Tantalum Bar 1kg (2x500g) 99.95% , Tantalum Bar 2 x 500g Technology Metal and Valuable Investment

999.00 €
849.00 €
incl. VAT, plus delivery
In stock
Delivery time: 1-2 day(s)


Buy 1kg (2x500g) Tantalum bars with purity 99.95%.

Buy now high purity Tantalum metal ingots with at least 99.95% purity. Tantalum (Tantalum) metal is a technology metal, collectible and valuable investment. With us you get the best price for 1kg Tantalum metal ingot. The current tantalum ingot price is stable at the moment. It is 869€/kg right now, so you should buy tantalum metal ingot now.

- Available for immediate delivery within 1-2 working days via GLS or DHL

- Purity: min.: 99,95%

- Quantity: 2x 500g

- Quantity discounts see below

Although tantalum is not a precious metal, it is valuable due to its rarity and its particularly advantageous properties. Due to its properties, tantalum is becoming increasingly popular and important in many different industries, including the jewellery industry, where tantalum is still relatively new.

Since tantalum is not a precious metal, it reacts with non-metals under high temperatures. At room temperature, however, it is protected by tantalum V-oxide and is thus passivated, which gives it high corrosion resistance.

Tantalum also cannot be dissolved in most acids, with the exception of hydrofluoric acid, oleum and molten salts. As a powder, tantalum is very flammable. Moreover, pure tantalum is allergy-free and harmless to health, which is why it is also used in medical technology and jewellery.

However, there are some tantalum compounds that show indications of carcinogenic behaviour. So far, 30 isotopes and 26 core isomers of tantalum are known.

Tantalum is extremely hard, heavy and robust, with a Vickers hardness of 60-120 HV and a Moh's hardness of 6.5. It is clearly harder than silver and gold, and is thus not easily deformable in the solid state.

Tantalum is a chemical element of the fifth subgroup in the periodic table, with the symbol Ta and atomic number 73. It is a rare transition metal that is used in many different areas today.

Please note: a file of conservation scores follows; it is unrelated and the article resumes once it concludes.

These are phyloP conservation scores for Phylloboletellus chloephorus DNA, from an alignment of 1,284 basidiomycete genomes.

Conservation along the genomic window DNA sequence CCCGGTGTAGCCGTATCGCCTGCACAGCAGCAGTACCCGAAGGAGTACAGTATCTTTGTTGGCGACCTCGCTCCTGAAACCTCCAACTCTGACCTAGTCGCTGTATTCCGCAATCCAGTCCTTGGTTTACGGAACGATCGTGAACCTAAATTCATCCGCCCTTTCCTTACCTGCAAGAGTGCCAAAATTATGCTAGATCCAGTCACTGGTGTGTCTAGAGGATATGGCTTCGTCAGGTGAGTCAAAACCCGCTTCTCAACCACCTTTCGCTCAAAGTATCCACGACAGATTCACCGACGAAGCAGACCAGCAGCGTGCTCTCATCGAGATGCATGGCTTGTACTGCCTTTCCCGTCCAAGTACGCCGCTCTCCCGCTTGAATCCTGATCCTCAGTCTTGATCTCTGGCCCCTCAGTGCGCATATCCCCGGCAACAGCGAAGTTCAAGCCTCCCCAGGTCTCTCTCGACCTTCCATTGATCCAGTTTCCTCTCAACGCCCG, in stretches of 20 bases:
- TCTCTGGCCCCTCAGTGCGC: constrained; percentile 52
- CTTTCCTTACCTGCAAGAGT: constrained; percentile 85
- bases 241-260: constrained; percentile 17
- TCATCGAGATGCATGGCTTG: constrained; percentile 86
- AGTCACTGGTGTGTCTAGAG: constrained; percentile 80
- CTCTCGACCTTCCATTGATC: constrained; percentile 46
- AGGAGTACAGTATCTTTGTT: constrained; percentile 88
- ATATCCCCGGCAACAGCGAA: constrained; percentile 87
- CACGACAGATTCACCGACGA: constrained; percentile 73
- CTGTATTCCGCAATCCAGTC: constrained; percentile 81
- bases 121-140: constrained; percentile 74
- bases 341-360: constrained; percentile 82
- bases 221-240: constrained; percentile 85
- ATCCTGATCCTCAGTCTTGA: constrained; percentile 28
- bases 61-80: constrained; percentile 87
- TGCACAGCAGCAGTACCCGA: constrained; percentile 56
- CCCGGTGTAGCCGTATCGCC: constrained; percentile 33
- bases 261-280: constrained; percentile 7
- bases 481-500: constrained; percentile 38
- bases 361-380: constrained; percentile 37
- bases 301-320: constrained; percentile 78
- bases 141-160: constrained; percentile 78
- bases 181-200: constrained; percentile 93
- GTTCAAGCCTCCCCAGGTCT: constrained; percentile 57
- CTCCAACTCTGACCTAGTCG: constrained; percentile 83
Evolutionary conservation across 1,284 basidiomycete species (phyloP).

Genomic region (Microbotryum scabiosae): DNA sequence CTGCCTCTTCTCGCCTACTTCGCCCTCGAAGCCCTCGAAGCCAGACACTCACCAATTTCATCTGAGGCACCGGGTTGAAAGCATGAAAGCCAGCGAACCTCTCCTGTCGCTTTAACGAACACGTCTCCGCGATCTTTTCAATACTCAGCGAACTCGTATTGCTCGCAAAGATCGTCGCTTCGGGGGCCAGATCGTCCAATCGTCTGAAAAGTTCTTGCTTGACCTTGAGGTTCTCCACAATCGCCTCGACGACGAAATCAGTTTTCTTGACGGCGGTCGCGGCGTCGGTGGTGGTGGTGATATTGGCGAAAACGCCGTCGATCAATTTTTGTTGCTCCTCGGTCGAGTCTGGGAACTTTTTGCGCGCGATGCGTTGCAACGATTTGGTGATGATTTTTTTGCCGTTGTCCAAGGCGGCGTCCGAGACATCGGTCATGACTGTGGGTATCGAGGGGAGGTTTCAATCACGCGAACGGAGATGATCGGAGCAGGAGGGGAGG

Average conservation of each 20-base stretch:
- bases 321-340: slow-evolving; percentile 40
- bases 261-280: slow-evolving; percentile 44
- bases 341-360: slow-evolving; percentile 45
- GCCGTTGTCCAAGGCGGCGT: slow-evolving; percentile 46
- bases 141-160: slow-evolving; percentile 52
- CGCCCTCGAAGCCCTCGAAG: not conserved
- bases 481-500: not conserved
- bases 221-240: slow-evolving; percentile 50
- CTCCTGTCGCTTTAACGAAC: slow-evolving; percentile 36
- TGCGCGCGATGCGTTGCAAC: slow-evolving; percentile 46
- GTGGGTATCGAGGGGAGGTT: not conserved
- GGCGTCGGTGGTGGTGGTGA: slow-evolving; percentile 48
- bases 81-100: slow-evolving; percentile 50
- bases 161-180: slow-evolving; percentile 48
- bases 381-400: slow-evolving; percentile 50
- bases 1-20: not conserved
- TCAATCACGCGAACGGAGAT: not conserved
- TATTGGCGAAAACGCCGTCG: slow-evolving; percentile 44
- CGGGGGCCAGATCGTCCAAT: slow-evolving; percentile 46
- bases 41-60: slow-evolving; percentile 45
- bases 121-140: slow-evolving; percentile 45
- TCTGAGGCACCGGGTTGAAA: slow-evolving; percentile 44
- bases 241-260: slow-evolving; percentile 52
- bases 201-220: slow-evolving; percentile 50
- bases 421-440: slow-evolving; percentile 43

Discovery & Naming

Tantalum was discovered in 1802 by Anders Gustav Ekeberg in a tantalite ore in Finland. Tantalum was named after the Greek mythology of Tantalus, because the tantalum V-oxide separated by Ekeberg did not dissolve in any acid by which it was surrounded. Just as Tantalus was surrounded by water, but could not drink it. What is a punishment in mythology is described as an ideal property in tantalum, because it creates a protective shield that makes tantalum robust and allergy-free.

Tantalum applications

The very pure tantalum alloys are often used for chemical plant equipment such as pipes and heat exchangers, medical implants, surgical instruments and in high temperature furnaces as heat conductors. Much of the tantalum production is also used for electronic capacitors, crucibles and as an alloying element in the steel industry.


Most of the tantalum (worldwide annual production volume 1,400 t) is used for very small capacitors with high capacity. In 2007, 60 % of the tantalum was used for the production of capacitors. These tantalum electrolytic capacitors (electrolytic capacitors) are used everywhere in modern microelectronics, especially for mobile phones and in car manufacturing. The effect is based on the tantalum oxide layer on the surface of the wound tantalum foil, which is still stable and safely insulating even in a very thin version. The thinner the layer between the electrodes, the higher the capacitance with the same foil area; in addition, tantalum oxide has an extremely high permittivity, which also increases the capacitance.

Medical technology